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Moultrie v. Penn Aluminum International, LLC

United States District Court, Seventh Circuit

May 2, 2013

LEVIA MOULTRIE, Plaintiff,
v.
PENN ALUMINUM INTERNATIONAL, LLC, Defendants.

MEMORANDUM AND ORDER

DAVID R. HERNDON, Chief District Judge.

I. Introduction and Background

Pending before this Court are defendant Penn Aluminum's motion for summary judgment (Doc. 168) and memorandum in support of the motion (Doc. 169). Defendant claims it is entitled to summary judgment on Count I because it is time-barred; Count III because plaintiff cannot establish that similarly situated employees were treated more favorably; and Count V because plaintiff did not engage in a protected activity, and the actions taken against him were not retaliatory, but based on legitimate reasons. Plaintiff Levia Moultrie disputes defendant's arguments (Doc. 187).

This case arises from a suit Moultrie filed against defendant claiming he was discriminated against on the basis of his race, and when he complained about it, he was retaliated against and written up for filing the grievances. In February 2009, plaintiff was reassigned in his duties at Penn Aluminum, which he alleges was in violation of the seniority system. Although he filed a grievance through his union steward claiming racial discrimination, Moultrie alleged the grievance report the union filed contained no mention of racial discrimination. Penn Aluminum denied the grievance. After more incidents that Moultrie felt were racially discriminatory against him, he filed a complaint against Penn Aluminum on June 14, 2011 (Doc. 2), alleging a breach of the Collective Bargaining Agreement ("CBA").

Moultrie filed his first amended complaint (Doc. 31) on October 26, 2011. In his amended complaint, plaintiff added counts against the International Brotherhood of Electrical Workers, AFL-CIO, Local 702 ("IBEW") for breach of duty of fair representation and the Marmon Group, alleging it was the parent company of Penn Aluminum. On July 30, 2012, Moultrie filed a motion to voluntarily dismiss his claim against the Marmon Group (Doc. 125). On July 31, 2012, the Court granted Penn Aluminum's motion to dismiss Count IV (Doc. 126), finding plaintiff's claim under the Illinois Human Rights Act ("IHRA") to be untimely. On August 1, 2012, the Court acknowledged Moultrie's notice of voluntary dismissal and dismissed plaintiff's claims against the Marmon Group (Doc. 128).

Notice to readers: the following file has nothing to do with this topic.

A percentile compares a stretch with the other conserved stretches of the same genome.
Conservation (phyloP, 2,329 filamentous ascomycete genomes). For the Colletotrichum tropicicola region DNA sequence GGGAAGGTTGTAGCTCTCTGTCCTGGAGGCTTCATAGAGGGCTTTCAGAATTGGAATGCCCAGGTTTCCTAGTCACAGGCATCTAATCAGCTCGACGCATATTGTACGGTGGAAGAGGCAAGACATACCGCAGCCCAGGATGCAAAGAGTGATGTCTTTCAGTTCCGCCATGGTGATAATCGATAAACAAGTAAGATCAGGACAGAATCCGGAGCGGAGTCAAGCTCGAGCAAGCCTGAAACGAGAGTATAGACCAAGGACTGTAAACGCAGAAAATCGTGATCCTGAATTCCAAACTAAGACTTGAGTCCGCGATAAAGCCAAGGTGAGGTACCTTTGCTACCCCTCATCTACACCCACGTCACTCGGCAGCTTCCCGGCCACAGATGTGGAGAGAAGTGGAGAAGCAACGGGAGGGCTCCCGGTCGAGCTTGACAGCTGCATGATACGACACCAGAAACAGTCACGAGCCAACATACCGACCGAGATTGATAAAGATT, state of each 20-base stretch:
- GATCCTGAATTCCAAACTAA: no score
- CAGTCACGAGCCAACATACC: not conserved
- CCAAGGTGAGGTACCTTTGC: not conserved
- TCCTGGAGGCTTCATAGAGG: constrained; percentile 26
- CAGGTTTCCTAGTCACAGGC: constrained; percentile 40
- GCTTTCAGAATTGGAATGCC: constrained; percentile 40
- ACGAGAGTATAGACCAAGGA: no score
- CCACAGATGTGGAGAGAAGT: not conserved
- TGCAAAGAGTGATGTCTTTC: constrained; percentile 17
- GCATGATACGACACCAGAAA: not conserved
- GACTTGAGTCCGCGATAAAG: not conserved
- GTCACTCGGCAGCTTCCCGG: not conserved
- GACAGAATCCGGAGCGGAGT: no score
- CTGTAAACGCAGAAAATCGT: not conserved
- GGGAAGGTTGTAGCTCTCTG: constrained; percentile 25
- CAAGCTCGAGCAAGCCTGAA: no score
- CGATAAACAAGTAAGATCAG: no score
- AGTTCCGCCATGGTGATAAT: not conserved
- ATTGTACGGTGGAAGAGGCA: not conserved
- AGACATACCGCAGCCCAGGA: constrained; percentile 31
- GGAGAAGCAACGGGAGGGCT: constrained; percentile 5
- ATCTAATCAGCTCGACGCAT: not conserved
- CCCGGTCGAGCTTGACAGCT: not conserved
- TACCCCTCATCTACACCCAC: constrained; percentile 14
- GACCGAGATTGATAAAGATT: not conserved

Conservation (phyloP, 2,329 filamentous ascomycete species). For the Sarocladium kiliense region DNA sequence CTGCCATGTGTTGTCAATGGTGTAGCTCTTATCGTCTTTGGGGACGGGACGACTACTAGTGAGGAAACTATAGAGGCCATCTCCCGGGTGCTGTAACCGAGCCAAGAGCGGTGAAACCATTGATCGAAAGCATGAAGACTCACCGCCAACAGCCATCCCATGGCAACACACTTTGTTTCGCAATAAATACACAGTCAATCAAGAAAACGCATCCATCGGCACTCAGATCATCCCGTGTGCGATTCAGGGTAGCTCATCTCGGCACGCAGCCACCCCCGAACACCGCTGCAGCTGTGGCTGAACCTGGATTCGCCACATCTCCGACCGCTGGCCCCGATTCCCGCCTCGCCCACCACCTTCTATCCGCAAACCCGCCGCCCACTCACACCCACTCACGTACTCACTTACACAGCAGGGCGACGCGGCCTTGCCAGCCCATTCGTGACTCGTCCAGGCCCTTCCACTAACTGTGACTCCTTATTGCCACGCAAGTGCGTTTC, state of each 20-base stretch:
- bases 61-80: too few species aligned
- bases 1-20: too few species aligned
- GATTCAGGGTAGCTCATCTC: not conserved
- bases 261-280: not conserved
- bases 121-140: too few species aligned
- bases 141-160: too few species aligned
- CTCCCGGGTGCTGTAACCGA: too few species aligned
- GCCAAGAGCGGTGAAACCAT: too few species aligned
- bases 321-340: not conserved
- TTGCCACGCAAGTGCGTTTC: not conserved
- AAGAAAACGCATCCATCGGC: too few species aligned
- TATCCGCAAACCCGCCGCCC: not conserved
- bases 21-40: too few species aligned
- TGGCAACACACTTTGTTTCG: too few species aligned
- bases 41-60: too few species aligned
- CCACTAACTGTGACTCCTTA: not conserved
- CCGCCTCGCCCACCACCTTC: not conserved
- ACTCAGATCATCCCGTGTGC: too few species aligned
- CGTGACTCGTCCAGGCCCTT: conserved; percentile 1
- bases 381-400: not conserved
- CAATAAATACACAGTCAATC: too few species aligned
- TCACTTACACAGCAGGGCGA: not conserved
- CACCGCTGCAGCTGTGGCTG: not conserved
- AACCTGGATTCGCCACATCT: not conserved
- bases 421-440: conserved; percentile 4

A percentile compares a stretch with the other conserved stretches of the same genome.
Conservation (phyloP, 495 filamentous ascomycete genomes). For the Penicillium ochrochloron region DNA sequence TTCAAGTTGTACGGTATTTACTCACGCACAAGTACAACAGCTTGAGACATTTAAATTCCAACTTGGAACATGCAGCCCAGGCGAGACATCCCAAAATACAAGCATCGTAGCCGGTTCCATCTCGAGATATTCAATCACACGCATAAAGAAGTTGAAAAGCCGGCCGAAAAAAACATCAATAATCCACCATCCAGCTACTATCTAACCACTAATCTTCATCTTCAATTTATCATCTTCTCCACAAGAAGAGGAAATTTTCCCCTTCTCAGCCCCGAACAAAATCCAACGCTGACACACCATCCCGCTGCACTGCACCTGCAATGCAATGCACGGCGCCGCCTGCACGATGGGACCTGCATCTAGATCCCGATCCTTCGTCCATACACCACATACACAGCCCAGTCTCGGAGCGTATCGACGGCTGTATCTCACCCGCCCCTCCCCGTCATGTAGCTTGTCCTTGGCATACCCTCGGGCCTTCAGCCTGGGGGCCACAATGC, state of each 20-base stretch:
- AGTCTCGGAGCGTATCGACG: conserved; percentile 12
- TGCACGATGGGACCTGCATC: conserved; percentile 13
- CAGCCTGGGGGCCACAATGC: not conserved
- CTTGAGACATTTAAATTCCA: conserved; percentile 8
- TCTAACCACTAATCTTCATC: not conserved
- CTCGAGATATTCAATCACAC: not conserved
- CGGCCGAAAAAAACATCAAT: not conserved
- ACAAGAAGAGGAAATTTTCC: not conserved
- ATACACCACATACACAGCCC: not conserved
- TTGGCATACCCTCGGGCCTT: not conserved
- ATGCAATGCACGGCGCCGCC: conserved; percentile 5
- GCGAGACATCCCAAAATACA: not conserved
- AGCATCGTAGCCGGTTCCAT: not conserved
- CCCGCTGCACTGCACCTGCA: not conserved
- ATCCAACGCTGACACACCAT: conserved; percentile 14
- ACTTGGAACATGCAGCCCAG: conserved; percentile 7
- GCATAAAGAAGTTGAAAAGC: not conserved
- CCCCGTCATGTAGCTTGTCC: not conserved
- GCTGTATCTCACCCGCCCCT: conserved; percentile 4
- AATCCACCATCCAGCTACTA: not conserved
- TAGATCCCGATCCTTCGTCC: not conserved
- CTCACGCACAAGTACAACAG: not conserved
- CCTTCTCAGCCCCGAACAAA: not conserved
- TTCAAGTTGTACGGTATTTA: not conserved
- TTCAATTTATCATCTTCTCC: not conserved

On November 8, 2012, plaintiff filed a motion to voluntarily dismiss his claim against IBEW (Doc. 189). On November 9, 2012, the Court acknowledged Moultrie's notice of voluntary dismissal and dismissed plaintiff's claims against IBEW (Doc. 190). Thus Count II was dismissed from plaintiff's petition, leaving only Counts 1, III, and V that are the subject of this motion for summary judgment.

II. Summary Judgment

Summary judgment should be granted where "the pleadings, depositions, answers to interrogatories and admissions on file, together with the affidavits, if any, show there is no genuine issue as to any material fact and that the moving party is entitled to judgment as a matter of law." Fed.R.Civ.P. 56(c). The moving party bears the initial responsibility of informing the district court of the basis for its motion, and identifying those portions of the record or affidavits that demonstrate an absence of a genuine issue of material fact. Celotex Corp. v. Catrett, 477 U.S. 317, 323 (1986). All justifiable inferences are to drawn in favor of the non-moving party. Anderson v. Liberty Lobby, Inc., 477 U.S. 242, 255 (1986).